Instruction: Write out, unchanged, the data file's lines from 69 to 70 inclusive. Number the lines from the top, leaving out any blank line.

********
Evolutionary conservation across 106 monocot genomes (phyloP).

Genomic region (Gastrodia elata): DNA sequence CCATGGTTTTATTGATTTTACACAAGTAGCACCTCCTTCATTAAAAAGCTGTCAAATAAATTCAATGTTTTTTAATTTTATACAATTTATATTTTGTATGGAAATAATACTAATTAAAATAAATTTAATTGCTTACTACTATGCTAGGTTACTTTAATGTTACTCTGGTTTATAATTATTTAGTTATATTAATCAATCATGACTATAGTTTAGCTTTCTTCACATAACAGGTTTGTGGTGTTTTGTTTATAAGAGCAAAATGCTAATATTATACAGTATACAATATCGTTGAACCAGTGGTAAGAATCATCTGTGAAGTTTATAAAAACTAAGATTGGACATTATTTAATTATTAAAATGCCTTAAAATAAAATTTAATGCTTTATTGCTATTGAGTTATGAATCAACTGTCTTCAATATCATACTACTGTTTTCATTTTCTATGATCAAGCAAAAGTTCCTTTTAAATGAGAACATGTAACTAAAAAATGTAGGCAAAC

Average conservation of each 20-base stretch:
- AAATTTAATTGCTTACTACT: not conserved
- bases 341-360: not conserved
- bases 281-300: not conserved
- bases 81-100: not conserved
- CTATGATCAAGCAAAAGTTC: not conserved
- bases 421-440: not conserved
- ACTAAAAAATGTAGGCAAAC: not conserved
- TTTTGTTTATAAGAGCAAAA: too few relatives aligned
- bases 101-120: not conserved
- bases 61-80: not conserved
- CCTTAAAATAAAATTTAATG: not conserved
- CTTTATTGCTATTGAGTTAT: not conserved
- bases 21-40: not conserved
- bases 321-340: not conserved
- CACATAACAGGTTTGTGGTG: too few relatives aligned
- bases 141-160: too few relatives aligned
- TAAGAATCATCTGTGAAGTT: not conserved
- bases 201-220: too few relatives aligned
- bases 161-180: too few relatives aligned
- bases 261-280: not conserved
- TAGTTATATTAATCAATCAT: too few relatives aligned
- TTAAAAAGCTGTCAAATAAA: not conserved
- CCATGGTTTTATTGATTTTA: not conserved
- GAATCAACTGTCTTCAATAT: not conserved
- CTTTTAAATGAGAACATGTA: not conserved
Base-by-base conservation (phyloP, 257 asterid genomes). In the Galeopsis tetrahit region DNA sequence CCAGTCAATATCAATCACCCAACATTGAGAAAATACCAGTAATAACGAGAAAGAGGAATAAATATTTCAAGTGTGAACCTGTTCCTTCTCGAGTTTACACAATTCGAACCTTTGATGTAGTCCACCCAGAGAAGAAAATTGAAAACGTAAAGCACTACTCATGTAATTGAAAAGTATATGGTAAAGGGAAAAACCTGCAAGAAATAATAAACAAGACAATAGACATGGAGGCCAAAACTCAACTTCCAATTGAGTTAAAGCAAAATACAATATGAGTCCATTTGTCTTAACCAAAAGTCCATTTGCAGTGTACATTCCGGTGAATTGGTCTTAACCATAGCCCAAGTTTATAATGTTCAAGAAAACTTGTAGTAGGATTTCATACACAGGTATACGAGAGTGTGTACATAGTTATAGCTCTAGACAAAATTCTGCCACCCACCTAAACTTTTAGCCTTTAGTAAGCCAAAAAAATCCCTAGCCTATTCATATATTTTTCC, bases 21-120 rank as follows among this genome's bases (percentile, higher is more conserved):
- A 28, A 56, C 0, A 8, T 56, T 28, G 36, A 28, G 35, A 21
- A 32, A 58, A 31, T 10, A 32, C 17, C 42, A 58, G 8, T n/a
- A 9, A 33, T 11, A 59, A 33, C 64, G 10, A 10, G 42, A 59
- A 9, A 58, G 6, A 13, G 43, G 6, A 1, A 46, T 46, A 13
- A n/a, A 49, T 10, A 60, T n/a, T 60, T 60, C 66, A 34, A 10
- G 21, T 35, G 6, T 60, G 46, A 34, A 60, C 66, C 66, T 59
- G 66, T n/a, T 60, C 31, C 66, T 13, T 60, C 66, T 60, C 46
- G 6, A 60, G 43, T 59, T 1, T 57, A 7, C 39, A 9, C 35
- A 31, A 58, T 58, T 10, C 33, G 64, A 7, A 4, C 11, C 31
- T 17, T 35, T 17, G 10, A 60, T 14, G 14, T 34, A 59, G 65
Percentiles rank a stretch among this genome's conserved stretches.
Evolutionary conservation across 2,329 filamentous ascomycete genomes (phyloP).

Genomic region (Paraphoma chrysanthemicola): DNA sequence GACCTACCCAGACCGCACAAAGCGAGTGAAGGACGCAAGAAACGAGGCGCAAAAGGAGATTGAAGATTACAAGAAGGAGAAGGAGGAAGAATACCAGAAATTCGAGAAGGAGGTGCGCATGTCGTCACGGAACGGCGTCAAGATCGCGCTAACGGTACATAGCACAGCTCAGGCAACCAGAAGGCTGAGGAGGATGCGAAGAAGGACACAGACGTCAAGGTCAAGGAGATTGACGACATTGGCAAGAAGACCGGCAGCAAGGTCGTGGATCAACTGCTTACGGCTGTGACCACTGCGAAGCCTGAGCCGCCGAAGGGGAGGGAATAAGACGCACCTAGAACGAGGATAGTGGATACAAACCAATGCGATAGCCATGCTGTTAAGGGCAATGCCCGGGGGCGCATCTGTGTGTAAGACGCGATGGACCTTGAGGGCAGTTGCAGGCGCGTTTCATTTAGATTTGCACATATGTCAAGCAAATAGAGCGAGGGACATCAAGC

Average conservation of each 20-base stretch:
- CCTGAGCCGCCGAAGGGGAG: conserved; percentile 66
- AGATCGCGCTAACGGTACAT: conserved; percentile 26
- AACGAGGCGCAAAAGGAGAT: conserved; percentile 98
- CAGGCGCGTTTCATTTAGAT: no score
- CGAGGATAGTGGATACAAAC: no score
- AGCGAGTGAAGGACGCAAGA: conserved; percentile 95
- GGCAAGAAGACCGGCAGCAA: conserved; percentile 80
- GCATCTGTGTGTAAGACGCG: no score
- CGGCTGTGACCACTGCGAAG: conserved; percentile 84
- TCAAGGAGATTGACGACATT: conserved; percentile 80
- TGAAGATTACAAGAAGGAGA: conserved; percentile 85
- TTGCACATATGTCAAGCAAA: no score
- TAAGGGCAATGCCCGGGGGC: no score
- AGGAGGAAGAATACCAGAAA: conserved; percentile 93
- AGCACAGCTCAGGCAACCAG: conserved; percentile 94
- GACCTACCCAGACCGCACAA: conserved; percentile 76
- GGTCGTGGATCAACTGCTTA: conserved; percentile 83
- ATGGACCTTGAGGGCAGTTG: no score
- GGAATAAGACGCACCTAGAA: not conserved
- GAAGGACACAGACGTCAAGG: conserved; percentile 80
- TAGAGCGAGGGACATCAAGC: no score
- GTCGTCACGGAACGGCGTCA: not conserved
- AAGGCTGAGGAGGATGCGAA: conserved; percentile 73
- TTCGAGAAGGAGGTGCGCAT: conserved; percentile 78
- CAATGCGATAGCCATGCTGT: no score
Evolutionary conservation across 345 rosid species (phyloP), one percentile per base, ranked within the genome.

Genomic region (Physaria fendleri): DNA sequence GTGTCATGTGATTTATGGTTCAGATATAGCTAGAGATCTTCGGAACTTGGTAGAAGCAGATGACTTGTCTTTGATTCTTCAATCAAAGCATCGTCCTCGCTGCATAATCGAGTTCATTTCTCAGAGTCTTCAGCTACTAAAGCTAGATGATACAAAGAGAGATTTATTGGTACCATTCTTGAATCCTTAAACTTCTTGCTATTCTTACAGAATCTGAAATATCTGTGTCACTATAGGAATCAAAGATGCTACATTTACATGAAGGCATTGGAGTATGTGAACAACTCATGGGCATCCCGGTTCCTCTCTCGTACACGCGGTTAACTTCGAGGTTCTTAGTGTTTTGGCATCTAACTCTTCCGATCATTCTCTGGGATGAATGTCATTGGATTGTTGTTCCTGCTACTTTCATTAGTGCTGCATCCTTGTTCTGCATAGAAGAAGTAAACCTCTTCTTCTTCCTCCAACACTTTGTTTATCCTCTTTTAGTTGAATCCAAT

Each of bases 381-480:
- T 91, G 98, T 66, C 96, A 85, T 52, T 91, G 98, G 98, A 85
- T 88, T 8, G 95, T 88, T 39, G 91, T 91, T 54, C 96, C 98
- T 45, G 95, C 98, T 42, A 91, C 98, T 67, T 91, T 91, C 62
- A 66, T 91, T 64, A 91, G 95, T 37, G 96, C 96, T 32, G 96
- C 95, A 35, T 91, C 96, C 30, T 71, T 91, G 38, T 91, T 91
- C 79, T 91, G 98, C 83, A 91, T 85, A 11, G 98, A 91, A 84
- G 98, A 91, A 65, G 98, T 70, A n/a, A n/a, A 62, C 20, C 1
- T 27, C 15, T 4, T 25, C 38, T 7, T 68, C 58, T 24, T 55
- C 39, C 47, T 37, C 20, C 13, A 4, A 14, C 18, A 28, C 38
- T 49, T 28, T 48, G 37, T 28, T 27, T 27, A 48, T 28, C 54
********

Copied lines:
Evolutionary conservation across 345 rosid species (phyloP), one percentile per base, ranked within the genome.

Genomic region (Physaria fendleri): DNA sequence GTGTCATGTGATTTATGGTTCAGATATAGCTAGAGATCTTCGGAACTTGGTAGAAGCAGATGACTTGTCTTTGATTCTTCAATCAAAGCATCGTCCTCGCTGCATAATCGAGTTCATTTCTCAGAGTCTTCAGCTACTAAAGCTAGATGATACAAAGAGAGATTTATTGGTACCATTCTTGAATCCTTAAACTTCTTGCTATTCTTACAGAATCTGAAATATCTGTGTCACTATAGGAATCAAAGATGCTACATTTACATGAAGGCATTGGAGTATGTGAACAACTCATGGGCATCCCGGTTCCTCTCTCGTACACGCGGTTAACTTCGAGGTTCTTAGTGTTTTGGCATCTAACTCTTCCGATCATTCTCTGGGATGAATGTCATTGGATTGTTGTTCCTGCTACTTTCATTAGTGCTGCATCCTTGTTCTGCATAGAAGAAGTAAACCTCTTCTTCTTCCTCCAACACTTTGTTTATCCTCTTTTAGTTGAATCCAAT